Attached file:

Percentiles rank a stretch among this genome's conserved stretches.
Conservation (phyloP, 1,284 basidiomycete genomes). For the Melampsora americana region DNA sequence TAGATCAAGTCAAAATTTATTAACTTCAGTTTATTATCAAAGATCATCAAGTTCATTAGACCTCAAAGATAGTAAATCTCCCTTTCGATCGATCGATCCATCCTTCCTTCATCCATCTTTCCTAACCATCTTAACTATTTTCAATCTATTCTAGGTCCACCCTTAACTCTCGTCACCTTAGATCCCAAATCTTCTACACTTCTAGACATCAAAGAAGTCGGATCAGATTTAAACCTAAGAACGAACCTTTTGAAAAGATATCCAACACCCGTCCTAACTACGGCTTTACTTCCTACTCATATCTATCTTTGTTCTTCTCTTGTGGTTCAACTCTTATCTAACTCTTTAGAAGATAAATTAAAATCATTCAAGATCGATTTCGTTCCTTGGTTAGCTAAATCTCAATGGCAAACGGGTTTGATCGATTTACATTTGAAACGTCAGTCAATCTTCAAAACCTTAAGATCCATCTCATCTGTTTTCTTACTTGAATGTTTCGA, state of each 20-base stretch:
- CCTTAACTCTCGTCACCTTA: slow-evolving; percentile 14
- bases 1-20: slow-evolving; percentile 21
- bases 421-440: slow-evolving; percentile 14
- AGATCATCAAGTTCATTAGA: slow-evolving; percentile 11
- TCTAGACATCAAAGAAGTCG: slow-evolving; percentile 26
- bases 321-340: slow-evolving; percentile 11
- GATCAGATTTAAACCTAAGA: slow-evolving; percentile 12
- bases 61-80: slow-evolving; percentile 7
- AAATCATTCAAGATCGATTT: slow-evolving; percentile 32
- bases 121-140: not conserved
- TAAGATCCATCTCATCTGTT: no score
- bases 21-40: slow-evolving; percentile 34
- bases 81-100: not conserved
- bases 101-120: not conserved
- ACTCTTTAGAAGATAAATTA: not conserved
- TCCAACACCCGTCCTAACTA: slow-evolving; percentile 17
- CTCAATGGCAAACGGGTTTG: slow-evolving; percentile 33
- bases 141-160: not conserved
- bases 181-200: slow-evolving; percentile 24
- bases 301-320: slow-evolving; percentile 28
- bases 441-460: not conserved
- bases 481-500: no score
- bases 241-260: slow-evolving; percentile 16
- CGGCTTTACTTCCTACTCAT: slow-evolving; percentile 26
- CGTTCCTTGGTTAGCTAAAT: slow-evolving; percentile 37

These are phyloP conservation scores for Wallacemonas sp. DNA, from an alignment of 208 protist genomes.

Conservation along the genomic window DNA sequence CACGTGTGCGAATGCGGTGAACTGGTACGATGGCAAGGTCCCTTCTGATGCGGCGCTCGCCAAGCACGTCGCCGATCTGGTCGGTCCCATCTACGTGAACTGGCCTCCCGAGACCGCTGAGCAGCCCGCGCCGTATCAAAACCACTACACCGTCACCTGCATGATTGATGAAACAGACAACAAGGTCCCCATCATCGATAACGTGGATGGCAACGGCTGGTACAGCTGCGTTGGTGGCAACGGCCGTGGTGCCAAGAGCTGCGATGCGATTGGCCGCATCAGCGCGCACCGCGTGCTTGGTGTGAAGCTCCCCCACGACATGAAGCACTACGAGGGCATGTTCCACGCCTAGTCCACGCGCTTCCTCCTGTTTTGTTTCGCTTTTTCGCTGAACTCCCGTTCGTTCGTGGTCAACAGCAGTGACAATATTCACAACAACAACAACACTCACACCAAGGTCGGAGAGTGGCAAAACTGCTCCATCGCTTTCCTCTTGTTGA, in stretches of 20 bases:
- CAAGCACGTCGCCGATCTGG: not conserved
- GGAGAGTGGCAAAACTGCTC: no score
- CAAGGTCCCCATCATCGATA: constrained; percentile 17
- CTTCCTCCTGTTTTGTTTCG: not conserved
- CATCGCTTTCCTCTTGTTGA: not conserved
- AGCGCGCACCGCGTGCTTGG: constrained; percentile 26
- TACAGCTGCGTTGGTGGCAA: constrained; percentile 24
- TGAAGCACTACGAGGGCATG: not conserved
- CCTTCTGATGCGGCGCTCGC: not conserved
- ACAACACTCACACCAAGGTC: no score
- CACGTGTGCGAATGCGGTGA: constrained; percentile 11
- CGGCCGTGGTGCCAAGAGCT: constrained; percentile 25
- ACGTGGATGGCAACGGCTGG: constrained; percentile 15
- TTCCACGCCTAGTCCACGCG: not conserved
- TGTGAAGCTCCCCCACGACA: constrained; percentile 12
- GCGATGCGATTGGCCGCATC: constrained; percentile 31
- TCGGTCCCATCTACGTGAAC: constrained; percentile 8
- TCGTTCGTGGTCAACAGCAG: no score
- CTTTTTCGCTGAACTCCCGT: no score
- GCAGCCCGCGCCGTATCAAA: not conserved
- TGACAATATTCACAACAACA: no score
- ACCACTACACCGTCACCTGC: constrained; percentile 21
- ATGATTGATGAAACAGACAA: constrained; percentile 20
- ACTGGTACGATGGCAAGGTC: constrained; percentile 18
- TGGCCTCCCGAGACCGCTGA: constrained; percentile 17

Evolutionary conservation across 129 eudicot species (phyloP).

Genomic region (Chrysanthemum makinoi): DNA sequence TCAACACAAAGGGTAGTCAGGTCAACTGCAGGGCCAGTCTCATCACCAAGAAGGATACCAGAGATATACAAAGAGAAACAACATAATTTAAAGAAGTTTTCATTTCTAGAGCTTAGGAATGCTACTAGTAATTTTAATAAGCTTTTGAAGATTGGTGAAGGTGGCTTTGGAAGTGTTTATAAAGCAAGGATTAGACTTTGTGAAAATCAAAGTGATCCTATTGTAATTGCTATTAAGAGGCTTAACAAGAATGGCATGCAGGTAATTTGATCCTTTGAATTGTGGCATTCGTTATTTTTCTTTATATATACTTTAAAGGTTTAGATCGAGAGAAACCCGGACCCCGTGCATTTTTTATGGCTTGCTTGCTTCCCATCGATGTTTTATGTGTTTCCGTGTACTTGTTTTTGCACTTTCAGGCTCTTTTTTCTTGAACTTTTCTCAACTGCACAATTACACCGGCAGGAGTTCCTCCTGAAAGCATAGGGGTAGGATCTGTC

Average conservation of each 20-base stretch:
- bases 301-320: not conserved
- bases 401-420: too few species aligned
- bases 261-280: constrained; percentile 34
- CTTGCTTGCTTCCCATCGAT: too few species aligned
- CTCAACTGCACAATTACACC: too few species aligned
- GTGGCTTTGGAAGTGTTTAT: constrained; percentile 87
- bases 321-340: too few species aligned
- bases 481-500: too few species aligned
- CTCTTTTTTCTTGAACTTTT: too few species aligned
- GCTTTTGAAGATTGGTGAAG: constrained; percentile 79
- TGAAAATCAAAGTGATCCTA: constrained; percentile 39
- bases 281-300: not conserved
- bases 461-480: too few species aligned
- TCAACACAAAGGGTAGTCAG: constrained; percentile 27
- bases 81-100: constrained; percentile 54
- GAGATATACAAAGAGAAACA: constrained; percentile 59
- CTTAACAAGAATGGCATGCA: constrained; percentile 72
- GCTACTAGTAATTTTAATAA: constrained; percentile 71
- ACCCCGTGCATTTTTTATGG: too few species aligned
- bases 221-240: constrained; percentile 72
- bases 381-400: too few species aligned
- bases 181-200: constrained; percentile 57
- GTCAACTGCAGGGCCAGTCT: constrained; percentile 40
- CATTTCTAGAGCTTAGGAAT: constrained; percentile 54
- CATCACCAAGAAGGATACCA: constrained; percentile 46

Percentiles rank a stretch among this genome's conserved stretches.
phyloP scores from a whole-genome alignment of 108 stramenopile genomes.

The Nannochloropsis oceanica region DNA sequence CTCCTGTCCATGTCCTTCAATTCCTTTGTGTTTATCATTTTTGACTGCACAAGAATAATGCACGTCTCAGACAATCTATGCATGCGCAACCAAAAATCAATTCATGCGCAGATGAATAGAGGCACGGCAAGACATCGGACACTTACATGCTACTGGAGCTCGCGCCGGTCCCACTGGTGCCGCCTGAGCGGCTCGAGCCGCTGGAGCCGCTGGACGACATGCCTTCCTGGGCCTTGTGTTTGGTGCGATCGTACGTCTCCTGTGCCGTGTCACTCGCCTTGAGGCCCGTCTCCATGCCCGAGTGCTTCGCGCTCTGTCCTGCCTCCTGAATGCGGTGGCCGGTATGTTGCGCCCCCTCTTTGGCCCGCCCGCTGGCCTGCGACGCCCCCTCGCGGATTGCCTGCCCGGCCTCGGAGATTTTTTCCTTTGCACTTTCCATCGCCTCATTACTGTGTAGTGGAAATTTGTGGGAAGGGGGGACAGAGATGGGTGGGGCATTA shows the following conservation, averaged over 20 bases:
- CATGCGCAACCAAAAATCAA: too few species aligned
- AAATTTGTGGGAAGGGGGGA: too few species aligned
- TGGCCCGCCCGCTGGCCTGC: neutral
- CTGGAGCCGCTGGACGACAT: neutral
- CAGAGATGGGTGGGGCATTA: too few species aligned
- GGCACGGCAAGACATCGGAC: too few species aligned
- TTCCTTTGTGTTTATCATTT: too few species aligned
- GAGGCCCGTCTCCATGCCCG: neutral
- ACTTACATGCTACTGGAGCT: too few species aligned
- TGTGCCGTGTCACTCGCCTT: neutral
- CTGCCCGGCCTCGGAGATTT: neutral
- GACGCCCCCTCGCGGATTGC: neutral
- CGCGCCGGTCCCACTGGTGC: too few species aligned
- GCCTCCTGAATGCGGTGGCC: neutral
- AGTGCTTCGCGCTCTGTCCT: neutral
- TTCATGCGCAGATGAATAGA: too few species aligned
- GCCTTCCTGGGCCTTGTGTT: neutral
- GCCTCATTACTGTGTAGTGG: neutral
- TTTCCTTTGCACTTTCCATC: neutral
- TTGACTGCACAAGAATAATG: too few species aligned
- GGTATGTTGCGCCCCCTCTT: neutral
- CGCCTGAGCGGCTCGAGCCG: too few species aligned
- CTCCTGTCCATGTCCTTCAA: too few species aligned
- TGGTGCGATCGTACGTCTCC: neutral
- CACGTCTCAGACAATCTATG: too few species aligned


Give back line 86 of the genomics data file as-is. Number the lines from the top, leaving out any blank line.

- CATGCGCAACCAAAAATCAA: too few species aligned